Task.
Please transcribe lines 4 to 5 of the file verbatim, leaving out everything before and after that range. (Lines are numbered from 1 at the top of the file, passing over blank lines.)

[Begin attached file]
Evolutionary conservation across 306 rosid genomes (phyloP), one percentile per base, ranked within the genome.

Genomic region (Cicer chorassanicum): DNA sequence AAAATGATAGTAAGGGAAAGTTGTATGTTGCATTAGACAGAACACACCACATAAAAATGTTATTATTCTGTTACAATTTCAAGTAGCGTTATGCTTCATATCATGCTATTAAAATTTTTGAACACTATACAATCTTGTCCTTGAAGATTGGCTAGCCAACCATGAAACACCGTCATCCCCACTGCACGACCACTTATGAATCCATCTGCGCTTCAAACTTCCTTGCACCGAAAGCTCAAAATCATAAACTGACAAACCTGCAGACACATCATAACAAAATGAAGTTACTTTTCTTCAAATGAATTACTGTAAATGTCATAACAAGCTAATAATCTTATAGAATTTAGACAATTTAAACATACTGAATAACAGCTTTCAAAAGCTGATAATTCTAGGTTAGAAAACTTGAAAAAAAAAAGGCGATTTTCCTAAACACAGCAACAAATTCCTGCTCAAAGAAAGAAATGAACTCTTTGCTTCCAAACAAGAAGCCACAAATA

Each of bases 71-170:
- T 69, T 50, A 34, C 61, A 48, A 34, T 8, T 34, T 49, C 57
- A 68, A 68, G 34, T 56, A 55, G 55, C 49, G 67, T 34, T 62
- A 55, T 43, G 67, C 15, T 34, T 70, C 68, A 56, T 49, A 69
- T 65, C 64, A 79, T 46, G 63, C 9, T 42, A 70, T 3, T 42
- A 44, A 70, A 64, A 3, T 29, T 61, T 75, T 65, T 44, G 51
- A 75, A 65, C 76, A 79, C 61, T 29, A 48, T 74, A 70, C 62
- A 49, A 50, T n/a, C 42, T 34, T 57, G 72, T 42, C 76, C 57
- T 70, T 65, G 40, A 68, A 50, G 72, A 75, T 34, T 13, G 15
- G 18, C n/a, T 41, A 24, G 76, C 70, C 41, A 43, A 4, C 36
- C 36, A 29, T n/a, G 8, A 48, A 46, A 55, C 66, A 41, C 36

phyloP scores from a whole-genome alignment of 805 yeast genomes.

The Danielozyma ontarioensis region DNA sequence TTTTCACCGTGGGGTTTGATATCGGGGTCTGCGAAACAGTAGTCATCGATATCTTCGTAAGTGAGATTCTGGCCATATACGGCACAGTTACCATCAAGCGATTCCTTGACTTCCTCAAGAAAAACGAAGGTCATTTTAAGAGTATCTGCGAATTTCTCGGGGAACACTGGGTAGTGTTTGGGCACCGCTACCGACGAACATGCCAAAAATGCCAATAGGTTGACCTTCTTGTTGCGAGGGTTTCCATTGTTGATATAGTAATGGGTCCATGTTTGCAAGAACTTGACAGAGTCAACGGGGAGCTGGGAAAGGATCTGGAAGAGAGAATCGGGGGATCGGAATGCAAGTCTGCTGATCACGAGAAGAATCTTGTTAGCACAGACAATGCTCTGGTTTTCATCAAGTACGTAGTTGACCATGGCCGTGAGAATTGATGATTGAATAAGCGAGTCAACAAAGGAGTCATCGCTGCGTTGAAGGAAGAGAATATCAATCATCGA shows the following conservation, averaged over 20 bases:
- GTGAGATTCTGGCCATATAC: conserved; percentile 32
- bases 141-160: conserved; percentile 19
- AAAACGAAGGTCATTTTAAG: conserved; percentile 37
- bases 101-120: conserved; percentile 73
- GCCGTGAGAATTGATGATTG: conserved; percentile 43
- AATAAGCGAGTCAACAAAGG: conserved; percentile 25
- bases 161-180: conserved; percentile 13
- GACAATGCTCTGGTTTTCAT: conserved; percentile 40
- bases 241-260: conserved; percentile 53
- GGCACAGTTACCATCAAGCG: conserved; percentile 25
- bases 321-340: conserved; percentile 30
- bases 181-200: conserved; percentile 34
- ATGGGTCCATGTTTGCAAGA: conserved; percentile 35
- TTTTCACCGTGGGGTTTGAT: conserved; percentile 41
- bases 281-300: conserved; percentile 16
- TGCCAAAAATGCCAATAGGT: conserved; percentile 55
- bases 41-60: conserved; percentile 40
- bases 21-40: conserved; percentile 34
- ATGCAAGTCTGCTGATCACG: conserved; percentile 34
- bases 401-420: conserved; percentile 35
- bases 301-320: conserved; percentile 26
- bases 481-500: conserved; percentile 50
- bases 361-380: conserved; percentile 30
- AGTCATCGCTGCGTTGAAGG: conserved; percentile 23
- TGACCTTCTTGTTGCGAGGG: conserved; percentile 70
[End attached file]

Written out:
- T 69, T 50, A 34, C 61, A 48, A 34, T 8, T 34, T 49, C 57
- A 68, A 68, G 34, T 56, A 55, G 55, C 49, G 67, T 34, T 62